The Lianhe Zaobao political desk ran a story today about blogging and politics. This is a great way to learn Mandarin – you reply to their email questions in English and they translate it for you.
And knowing that they’re known for accurate reporting, I now know exactly what it is in Mandarin that I said in English. Cool.
P.S. You don’t look your age, Alex.
– Do you think blogging is a good way to reach out to Singaporeans?
Yes, I think blogging’s a great way to reach out to Singaporeans given that we spend a lot of time online, and we’re always hungry for more information.
– Do you feel that blogs will raise the level of political awareness/consciousness in Singapore?
It already has, I think. The last elections were testament to that, as there was a lot more commentary than compared with previous elections.
– Given that most political blogs are in English, do you see the Chinese/Malay/Indian-speaking community lacking a voice online?
I think there are a fair number of Chinese blogs which I haven’t read, given my lack of Chinese reading ability. I don’t think they lack a voice and ideas are generally the same regardless of linguistic groups. Perhaps people, regardless of linguistic backgrounds, are more comfortable expressing their ideas in English. Just a guess.
– Personally, do you find blogging addictive? How often do you check your blog for new comments?
I don’t see it as an addiction, rather as a habit, and a good one. I check my blog for comments perhaps once a day.
– How often do you read other people’s blogs? Which blogs do you like best?
Daily. There are too many to name, but I like blogs which document quirks and little known facts about Singapore.
– Do you read foreign countries’ politicians’ blogs? how different are they from our local ones? What are your views on them?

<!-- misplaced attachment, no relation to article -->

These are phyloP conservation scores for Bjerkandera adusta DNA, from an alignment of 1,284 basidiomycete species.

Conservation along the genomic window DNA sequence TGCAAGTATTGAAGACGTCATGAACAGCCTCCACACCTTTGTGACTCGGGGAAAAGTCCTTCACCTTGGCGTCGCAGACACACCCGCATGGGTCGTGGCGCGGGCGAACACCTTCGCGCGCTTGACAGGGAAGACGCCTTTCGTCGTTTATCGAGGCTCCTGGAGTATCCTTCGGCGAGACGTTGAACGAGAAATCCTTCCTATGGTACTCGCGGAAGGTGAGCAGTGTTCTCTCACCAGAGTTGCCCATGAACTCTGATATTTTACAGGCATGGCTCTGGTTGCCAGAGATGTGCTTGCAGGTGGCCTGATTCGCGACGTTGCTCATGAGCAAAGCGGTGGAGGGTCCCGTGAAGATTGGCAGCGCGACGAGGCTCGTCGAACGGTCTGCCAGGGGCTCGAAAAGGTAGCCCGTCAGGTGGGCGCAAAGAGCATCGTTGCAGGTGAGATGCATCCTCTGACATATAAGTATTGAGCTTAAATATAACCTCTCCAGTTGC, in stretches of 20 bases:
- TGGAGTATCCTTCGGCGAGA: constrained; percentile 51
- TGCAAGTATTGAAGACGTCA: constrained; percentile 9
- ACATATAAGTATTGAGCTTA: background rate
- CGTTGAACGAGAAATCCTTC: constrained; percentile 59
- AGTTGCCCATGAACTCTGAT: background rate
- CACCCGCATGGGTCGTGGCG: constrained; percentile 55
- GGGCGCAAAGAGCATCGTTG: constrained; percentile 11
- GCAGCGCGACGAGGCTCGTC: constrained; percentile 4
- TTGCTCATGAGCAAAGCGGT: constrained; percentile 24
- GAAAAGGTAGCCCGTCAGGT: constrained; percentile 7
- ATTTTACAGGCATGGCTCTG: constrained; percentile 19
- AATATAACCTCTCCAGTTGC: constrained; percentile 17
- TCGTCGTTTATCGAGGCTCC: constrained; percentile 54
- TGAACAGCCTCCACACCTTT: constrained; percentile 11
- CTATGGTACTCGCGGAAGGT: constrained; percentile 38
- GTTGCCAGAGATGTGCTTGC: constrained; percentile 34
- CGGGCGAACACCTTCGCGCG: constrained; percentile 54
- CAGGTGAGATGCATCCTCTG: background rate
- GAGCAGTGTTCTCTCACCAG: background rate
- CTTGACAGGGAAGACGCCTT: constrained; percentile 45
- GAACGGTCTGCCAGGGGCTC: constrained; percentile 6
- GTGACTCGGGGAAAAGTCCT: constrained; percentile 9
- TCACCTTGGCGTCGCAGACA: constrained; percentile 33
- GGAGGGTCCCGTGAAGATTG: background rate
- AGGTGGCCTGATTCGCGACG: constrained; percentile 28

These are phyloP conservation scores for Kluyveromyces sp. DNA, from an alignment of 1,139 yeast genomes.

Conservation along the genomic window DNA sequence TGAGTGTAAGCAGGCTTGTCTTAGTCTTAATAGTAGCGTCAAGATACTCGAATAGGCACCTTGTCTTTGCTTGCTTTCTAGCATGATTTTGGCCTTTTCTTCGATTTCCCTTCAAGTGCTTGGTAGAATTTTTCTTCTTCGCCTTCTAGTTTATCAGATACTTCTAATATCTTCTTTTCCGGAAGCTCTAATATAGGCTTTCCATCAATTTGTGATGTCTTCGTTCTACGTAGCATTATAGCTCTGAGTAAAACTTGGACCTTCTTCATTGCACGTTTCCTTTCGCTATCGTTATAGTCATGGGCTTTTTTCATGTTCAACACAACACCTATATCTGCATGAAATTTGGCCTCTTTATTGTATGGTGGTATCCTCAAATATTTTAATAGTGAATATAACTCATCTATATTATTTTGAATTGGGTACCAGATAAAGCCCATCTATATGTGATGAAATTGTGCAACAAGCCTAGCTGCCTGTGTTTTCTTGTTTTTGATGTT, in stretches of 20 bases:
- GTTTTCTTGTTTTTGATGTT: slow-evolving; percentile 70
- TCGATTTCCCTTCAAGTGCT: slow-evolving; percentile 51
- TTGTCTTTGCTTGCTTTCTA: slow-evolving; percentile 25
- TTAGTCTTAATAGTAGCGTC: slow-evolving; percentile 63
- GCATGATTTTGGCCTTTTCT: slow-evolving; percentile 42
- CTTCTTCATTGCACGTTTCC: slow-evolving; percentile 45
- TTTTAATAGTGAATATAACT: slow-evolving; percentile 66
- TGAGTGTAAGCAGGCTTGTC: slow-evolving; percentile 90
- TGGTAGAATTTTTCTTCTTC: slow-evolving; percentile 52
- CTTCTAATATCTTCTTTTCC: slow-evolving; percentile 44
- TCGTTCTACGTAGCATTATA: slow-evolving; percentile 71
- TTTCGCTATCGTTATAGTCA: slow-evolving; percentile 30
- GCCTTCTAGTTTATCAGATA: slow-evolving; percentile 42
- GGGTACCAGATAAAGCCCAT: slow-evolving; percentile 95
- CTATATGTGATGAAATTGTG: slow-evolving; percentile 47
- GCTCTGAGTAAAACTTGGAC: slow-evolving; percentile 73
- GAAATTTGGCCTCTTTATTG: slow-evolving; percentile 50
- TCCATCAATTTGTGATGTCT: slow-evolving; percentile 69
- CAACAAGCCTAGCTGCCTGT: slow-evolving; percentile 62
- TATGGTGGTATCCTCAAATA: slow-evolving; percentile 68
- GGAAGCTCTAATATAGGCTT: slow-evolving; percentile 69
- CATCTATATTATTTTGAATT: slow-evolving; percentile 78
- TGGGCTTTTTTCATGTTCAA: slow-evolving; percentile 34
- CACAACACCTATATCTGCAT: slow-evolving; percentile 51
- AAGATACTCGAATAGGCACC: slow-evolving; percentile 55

I haven’t compared.
– Some people have argued that politicians should blog about serious topics/issues. What are your views?
Well, it depends on what their purpose is. If they want to discuss serious issues, then they’re free to do so, as are any other blogger.
– Do you feel it is important for politicians to use real name when blogging?
For credibility of views, no. But if they want to be credited with those views, and want to stand by them, then obviously yes.
– How do you view the combined blog that the P65 parliamentarians have set up?
I think it’s a great start. They’ve blogged about things which make them sound personable.
– How do you think blogging as a trend or fad that will fade eventually?
It will become less of a fad/trend and become part of life, so I don’t think you should use the word ‘fade’. Instead I’d say ‘grow’.
– Do you think the government is putting enough effort to engage the internet community?
They’re doing a lot, and I don’t think anyone can fault them on effort.
– Do you think the internet is a useful tool of communicating most accurately and with least censorship to the general public?
Accuracy of facts is dependent on the author. It is difficult to monitor the vast amounts of information available, but if you’re an intelligent enough reader, you’d be able to sift the truth from the distorted. And I think we have a very intelligent internet population in terms of readers.
– Some people have complained that the internet community is unfairly scaled towards anti-government or anti-establishment? Do you agree with these views?
No, I don’t, because pro-government viewholders are free to establish their perspectives on the same medium, which they are beginning to do, which is great.
– Being an experienced blogger, pls share how can a new blogger establish a credible image and a huge following from the public?
Be consistent, be regular and be readable.
– When you started blogging, did you ever expect the response to be so good?
– In your opinion, is humour an important factor to attract hits?
Humour is one way of being engaging.
– By being humorous, is there a risk of people taking you too lightly?
There is humorous and there is silly. You can be humorous and still be taken seriously.